Revolut, one of the most promising digital challenger banks in the world, was whacked once again by a report by the BBC which largely rehashed prior claims associated with compliance and anti-money laundering control.
According to the report, the BBC communicated with a former Revolut employee who became a “whistleblower” who contacted the UK Financial Conduct Authority (FCA) regarding his concerns about Revolut’s controls.
This individual “believed money-laundering checks were not being properly applied for select customers.”
The whistleblower stated, “those systems were utterly inadequate.”
The BBC said they corroborated the reports by speaking with other former employees.
Additionally, the report claims that Revolut has experienced a high degree of turnover for employees tasked with compliance and AML responsibilities. The allegation is that executives at the top ignored or refused to follow recommendations by the responsible parties.
Revolut responded to the inquiries by the BBC stating:
“At no point did Revolut stop checking transactions for sanctions compliance last year. Nor was there any failure in our sanctions screening procedures. In July 2018, we were conducting a trial of a new sanctions screening system that would go above and beyond the industry standard. During that trial, we experienced an issue whereby a greater number of transactions were being flagged for further checks than necessary, so we decided to pause the trial until this could be rectified. Throughout this process, our original compliance system was running in parallel.”
In a company blog post at the beginning of March, Revolut CEO Nik Storonsky attempted to clear the air on the allegations. He stated that “at no point during this time did we fail to meet our legal or regulatory requirements.”
Perhaps the biggest challenge for Revolut is that the story keeps cropping up. While the company seeks to drive a narrative of Fintech success and rapid growth, articles like the one in the BBC can become a distraction.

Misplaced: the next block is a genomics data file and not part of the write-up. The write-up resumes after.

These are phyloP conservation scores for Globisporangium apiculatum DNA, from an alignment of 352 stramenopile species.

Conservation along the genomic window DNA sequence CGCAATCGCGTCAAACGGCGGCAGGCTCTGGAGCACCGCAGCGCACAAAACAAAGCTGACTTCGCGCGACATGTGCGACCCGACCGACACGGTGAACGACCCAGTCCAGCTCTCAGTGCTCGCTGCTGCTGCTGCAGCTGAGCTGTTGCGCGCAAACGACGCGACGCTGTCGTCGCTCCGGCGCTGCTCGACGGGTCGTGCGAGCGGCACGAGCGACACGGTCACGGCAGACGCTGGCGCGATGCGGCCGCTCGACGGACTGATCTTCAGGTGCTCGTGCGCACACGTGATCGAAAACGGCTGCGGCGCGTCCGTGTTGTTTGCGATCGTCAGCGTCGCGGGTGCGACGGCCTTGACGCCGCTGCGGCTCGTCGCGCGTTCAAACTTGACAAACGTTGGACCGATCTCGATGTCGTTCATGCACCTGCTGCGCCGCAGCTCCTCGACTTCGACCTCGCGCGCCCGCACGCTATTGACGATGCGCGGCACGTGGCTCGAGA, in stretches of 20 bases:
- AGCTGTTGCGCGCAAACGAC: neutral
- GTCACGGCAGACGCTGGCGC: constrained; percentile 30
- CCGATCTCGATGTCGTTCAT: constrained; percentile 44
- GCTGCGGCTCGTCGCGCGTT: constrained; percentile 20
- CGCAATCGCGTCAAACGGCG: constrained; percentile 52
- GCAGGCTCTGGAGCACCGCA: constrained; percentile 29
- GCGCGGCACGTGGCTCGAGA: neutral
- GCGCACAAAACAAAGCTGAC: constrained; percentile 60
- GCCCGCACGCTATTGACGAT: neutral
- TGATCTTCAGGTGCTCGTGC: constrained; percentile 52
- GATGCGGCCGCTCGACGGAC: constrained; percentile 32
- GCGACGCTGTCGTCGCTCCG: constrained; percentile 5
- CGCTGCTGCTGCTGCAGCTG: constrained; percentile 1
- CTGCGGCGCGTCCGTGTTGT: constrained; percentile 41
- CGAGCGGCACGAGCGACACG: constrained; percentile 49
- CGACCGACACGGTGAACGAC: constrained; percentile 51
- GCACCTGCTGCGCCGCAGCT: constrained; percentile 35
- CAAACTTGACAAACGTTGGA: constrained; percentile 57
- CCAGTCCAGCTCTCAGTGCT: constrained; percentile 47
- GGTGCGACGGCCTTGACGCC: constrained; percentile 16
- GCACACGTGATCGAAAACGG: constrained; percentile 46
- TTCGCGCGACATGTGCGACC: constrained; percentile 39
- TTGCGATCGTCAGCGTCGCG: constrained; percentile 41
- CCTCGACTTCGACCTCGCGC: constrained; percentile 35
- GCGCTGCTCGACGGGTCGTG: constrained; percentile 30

Revolut is currently in the midst of a hiring boom. Many of the job openings involve global compliance roles. Alongside the dozens of job offerings is one that is apparently designed to better manage uncomfortable stories about Revolut. Located in London, Revolut is seeking an individual to become the new Counsel, Media & Communications. This individual will be tasked to:
“Protect, restore and safeguard the business’s reputation and advise how to best protect and manage the reputation of the business and key employees within the business
• Advise on libel, slander, and internet defamation matters and recommend to senior management the steps required to protect the business’s reputation by bringing or defending such claims
• Advise on press related issues, social media posts and interactions and all other related public relations matters with media outlets and providers
• Address issues raised by the media and through the media including advising on the Press Complaints • Commission Code of Practice and the Advertising Standards Authority Code of Practice
• Keep management and business units apprised of defamation and reputation developments and strategy”